Deputy Committee Head CHEN Zhu’s gave an insightful speech where he talked about, how, as a nation, we are accelerating towards being an aging society, but that we have yet to make suitable preparations for this challenge. Further, social security and aged care facilities are inadequate, and there is a particular gap when it comes to the issue of “integrating medical treatment and caregiving,” so we are ill-prepared to meet the challenges presented by an aging society. Integrating medical treatment and caregiving is not only a proactive measure to address the challenge of an aging population, it is also an important task for the development of the aged care and health industries. Furthermore, CHEN said it is an effective way to improve the lives of the elderly to ensure they get adequate care and medical attention. Developing the aged care industry is a matter that not only impacts the flourishing of the economy, but also the happiness of hundreds of millions of families – addressing this issue requires the concerted efforts of all members of society. Expediting the sound development of the elderly care industry has become an important measure for meeting the challenge of an aging population, and also has implications for new job creation and economic development. Ensuring its success has important significance with regards ensuring stable growth, promoting reforms and improving the livelihood of the people.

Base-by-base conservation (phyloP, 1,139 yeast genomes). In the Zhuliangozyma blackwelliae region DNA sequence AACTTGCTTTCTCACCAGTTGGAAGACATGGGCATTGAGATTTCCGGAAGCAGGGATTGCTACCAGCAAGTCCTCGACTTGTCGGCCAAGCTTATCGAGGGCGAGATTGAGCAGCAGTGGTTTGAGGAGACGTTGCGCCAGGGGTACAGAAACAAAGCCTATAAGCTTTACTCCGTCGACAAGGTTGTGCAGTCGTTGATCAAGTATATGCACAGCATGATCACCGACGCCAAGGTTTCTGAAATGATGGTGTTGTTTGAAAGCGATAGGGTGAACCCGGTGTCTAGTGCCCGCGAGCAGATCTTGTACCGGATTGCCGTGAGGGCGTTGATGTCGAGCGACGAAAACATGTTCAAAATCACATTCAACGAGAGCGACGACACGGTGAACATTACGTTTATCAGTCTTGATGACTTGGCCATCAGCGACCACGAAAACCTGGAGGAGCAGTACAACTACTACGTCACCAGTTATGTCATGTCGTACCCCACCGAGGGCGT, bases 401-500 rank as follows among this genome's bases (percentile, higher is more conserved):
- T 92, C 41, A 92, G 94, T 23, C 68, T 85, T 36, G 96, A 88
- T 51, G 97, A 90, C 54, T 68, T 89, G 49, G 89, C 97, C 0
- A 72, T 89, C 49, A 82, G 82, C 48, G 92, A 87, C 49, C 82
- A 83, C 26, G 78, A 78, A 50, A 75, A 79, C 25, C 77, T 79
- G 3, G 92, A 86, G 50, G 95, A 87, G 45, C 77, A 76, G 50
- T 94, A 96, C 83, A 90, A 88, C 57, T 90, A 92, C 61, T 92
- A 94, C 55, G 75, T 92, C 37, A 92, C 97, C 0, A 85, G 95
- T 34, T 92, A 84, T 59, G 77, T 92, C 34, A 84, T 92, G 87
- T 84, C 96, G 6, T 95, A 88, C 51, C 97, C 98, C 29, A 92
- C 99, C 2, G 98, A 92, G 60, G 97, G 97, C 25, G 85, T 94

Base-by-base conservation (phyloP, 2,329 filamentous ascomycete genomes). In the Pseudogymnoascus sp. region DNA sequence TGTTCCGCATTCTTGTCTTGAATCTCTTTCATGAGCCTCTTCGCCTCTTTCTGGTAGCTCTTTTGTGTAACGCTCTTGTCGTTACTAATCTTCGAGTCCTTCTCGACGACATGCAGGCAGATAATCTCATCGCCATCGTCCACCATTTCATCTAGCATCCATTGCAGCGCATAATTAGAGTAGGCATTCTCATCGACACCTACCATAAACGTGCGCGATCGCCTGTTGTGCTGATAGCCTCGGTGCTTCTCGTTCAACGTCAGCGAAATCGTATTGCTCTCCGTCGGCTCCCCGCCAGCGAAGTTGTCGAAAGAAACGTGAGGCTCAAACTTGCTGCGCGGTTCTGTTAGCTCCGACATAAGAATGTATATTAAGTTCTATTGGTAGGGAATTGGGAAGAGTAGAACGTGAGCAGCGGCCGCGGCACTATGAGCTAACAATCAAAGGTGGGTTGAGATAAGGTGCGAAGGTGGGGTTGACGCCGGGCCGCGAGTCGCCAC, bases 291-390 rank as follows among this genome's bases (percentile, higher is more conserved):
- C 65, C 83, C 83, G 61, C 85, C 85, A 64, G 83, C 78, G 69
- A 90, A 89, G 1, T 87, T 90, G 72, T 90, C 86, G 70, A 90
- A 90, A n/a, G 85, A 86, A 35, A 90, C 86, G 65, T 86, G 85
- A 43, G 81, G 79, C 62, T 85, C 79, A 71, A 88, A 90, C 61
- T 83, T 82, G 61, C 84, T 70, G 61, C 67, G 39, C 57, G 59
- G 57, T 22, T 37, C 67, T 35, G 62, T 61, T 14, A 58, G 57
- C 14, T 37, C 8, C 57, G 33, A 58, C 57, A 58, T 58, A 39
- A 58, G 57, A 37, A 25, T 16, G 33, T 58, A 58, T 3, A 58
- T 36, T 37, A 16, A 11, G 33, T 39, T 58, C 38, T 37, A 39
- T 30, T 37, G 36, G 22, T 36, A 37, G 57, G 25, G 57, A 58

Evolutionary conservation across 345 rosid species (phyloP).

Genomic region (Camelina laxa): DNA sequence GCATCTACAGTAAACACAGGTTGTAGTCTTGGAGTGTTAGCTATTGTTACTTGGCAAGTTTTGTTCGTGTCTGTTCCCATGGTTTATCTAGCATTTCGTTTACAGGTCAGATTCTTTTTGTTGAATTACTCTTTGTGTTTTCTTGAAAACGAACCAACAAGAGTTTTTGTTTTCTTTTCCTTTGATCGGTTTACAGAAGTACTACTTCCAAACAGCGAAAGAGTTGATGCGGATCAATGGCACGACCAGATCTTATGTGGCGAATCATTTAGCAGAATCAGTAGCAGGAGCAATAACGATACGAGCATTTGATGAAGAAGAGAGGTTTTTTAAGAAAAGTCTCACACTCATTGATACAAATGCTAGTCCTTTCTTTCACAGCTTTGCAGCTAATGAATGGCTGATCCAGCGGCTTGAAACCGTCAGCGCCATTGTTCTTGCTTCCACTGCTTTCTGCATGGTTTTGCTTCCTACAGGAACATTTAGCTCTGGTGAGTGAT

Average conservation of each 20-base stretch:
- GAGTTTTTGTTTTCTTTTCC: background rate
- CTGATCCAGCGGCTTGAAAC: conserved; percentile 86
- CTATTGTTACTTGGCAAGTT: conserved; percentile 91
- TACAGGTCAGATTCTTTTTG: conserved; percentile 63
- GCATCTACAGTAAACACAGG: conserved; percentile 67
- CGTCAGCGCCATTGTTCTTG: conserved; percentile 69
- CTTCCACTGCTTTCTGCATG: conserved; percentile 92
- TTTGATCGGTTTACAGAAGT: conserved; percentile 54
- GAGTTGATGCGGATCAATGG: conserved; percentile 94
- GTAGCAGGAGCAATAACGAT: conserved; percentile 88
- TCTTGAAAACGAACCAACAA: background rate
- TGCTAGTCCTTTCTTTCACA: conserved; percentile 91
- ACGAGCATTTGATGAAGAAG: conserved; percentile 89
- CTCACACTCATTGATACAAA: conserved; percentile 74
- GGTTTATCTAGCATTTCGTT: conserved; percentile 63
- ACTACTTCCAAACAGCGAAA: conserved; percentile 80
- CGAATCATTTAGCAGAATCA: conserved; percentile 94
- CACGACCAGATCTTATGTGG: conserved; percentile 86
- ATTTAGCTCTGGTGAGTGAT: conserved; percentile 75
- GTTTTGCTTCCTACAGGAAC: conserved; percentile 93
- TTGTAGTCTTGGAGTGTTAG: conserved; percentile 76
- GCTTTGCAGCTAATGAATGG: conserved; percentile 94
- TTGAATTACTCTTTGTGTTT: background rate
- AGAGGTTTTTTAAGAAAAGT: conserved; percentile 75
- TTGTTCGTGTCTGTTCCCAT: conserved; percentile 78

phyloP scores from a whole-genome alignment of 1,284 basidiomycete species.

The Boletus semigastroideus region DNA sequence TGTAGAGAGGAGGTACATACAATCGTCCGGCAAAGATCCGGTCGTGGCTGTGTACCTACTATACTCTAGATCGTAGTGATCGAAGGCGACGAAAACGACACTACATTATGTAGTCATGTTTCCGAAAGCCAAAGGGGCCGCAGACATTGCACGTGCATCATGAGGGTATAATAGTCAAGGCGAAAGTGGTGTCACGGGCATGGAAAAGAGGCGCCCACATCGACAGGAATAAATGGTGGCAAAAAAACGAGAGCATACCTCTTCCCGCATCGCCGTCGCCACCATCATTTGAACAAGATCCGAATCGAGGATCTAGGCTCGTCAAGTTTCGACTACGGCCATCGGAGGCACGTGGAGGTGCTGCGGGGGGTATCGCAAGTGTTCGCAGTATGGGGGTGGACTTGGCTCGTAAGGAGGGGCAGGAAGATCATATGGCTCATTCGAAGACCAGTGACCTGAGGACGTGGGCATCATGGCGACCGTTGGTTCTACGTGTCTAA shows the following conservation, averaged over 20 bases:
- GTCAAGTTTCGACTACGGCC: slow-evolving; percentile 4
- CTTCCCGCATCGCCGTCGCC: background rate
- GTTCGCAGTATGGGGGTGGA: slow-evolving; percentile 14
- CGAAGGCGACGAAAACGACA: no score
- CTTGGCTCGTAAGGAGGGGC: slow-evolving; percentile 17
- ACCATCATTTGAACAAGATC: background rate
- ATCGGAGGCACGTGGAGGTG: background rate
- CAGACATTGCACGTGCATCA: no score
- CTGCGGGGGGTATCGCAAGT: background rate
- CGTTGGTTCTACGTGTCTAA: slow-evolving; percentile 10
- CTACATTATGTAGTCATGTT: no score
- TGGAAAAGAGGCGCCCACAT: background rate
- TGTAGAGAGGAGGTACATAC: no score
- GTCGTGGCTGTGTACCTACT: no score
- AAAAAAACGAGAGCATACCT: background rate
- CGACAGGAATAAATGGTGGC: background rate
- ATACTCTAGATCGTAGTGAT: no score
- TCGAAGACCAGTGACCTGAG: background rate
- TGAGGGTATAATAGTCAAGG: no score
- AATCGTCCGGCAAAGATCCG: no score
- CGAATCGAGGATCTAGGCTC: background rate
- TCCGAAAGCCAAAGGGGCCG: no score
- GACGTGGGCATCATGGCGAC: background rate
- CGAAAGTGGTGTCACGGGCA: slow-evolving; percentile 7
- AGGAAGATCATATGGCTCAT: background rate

Another important speech was that of Deputy Director WANG Pei’an who noted that while our country may still be in the period of “demographic dividend” (where fertility rates are low), the effect of an aging population on economic and social development is protracted and gradual. International experience has taught us that long-term nursing and caregiving should be a fundamental public service; in this sense we are in urgent need of improving systems for caregiving and research. Improving the health of a population is a vital force crucial for propelling economic growth. Investing in people’s health and education is not only an investment in social development, it is also an investment in economic development. Realising healthy aging is an important measure to actively address the needs of an aging population; it is the foundation necessary for ensuring the sustainable development of an aging population, and it is an innovative measure for ensuring the continued sound development of economic society. In this, it requires a holistic view of human health, encompassing disease prevention, health management, illness treatment, rehabilitation and “end-of-life care,” which synthesises and systematises all factors related to health treatment. At present development of elderly health work is still in its early stages. For the proactive implementation of sound policy we need scholarly discussion and debate. To cultivate and expand the health industry we must fully utilise market mechanisms. So as to create an “aged-friendly society” by actively encouraging the social participation of the elderly. And we must put into place support systems for families with elderly members so as to strengthen the ability of families to care for their elderly.